Mr. Farage left quickly, and his savvy media entourage spinned the event, by claiming that he was with his teenage children who were frightened by the pantomime. No pictures of the children have been seen anywhere, and this has not been confirmed by any independent witness. Anyway it was clear that mainstream media would be able to manipulate the events in a way that was far from factual or truthful. 

What followed was even scarier. A few days after the event, activists involved in the “Beyond UKIP Diversity Cabaret” were meeting to debrief in the offices of an HIV organisation and were attacked by a group of fascist thugs in paramilitary uniforms from the far right group, Britain First, threatening and banging on the door. Luckily the activists were rescued by the police. Watching the video that Britain First immediately posted on the internet with the title: UKIP ATTACKERS GET THEIR COMEUPPANCE! the first thing that comes to my mind is my parents’ direct tales of the advent of fascism in Italy in the 1930s:  all of a sudden you could be threatened and beaten up by ‘Black Shirts’, for defending workers’ rights or Jewish friends.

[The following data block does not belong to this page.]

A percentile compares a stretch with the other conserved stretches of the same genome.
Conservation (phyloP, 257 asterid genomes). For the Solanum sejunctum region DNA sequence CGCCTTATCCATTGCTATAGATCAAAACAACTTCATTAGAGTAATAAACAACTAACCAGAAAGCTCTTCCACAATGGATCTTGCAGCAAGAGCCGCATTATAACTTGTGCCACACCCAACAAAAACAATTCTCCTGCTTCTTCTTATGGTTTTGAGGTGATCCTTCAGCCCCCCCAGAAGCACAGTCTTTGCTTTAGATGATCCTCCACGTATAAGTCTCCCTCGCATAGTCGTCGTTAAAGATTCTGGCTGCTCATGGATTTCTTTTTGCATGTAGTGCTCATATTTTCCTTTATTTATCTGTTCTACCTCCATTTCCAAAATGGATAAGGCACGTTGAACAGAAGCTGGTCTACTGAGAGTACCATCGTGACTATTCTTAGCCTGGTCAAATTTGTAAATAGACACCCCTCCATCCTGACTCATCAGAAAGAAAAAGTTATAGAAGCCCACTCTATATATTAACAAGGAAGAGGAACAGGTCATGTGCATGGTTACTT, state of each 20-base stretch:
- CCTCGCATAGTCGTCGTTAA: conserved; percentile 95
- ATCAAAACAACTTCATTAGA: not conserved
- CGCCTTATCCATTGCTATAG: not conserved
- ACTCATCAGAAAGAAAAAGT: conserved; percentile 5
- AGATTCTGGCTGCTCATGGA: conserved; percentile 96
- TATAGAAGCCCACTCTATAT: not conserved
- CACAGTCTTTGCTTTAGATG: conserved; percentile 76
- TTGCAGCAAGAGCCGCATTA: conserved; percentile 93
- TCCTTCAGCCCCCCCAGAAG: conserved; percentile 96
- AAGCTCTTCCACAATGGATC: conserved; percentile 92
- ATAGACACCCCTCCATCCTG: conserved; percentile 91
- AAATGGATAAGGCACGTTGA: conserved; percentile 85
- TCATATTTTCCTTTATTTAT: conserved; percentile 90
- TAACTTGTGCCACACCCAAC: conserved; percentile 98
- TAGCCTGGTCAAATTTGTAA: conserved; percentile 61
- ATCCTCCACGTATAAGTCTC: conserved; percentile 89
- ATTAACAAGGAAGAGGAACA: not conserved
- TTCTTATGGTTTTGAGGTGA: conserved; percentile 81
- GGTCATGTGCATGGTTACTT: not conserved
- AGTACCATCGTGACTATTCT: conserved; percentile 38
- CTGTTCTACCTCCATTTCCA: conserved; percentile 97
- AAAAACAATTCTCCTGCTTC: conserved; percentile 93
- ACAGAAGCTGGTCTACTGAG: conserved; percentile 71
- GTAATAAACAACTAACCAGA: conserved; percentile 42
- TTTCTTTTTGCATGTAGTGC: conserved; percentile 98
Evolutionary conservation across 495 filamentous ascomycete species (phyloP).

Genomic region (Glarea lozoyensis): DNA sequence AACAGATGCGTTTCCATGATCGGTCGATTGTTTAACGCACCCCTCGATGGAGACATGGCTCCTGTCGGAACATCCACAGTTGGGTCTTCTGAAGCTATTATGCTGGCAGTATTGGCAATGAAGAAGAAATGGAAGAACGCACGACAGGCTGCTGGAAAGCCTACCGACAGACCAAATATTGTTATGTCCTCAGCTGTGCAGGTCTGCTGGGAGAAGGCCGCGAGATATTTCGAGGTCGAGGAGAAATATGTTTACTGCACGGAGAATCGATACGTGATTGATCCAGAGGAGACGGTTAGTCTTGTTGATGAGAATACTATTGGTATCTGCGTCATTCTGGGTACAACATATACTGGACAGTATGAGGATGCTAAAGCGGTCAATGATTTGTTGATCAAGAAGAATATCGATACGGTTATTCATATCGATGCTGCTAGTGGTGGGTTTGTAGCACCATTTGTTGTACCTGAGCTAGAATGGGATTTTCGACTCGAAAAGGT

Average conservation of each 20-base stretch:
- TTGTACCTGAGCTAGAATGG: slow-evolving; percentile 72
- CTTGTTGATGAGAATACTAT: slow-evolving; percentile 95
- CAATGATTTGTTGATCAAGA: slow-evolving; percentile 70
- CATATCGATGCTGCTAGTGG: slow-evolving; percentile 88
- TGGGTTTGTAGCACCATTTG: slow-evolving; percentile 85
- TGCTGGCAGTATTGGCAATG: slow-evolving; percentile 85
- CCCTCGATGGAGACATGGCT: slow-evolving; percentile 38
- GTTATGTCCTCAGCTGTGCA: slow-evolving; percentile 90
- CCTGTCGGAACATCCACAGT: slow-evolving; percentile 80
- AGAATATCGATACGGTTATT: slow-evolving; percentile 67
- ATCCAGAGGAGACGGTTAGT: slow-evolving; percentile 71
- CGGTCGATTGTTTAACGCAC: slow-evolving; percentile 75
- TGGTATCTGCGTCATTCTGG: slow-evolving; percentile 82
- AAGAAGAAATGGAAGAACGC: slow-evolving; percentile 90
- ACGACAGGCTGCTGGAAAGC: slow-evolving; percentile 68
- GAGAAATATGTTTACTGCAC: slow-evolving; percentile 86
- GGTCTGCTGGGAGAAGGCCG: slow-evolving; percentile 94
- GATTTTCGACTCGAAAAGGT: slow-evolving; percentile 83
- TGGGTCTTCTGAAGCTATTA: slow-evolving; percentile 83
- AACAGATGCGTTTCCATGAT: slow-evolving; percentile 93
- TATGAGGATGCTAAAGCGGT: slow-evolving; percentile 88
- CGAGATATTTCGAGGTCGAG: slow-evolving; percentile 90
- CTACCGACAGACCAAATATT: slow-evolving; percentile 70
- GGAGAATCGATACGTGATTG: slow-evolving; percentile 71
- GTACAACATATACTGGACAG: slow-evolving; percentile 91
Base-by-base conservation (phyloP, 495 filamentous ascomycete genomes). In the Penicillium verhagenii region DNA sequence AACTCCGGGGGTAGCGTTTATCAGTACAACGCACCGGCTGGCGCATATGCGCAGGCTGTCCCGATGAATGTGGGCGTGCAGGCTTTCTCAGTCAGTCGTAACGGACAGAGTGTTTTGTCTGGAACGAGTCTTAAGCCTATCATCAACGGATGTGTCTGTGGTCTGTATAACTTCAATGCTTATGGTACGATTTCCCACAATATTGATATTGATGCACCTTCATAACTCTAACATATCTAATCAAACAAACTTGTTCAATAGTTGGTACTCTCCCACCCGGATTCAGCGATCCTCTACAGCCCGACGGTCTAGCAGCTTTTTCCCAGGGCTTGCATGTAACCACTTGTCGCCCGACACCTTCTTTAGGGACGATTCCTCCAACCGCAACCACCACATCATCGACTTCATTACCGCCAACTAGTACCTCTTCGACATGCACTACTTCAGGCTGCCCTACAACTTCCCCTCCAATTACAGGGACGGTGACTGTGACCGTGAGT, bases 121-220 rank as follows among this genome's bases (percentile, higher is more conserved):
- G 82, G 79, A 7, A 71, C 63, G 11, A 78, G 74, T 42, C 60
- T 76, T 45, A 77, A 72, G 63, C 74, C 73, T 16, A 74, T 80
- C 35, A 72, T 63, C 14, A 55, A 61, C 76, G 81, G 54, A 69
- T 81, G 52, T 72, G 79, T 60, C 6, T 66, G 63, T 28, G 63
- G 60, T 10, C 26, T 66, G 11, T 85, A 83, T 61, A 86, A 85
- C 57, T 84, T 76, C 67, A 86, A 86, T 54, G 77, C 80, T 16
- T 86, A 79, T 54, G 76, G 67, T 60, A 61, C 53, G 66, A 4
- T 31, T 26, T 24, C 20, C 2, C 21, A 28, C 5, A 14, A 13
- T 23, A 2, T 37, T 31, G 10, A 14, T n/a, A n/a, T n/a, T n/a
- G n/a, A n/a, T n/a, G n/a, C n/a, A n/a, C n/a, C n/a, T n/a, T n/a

History has taught us that the first step to make this violence possible is to construct our neighbours as ‘others’, as ‘foreigners’, as ‘those with HIV’, and forget what we have in common and what unites us as human beings.

What sickens me (but doesn’t surprise me) is that Mr. Farage aims at the most vulnerable, for example people living with HIV. Many of us still live in silence and fear because of the judgment and repercussions of our HIV status being known. For example, women living with HIV are at higher risk of gender-based violence compared to women who have not been diagnosed with the virus.

By singling out HIV from all the other illnesses and conditions, Mr. Farage reinforces the idea that among all illnesses this is the most undesirable, the most dirty, and somehow a threat from which the UK needs to be protected. His words are inhumane and blind to the reality that people living with HIV, whether they were born here, or arrived here like me because of the many turns and twists of life, are not a threat or a drain on society.

We are human, we get up, we eat, we go to work, we care hugely for one another, we have families. Nobody, with any illness, may it be diabetes, a heart condition, cancer or HIV should be treated unkindly and without respect, dignity, and simple human compassion. As my friend and fellow activist  Bisi Alimi said  “That poor people and rich people can access the same kind of healthcare together is something that British people should be proud of”.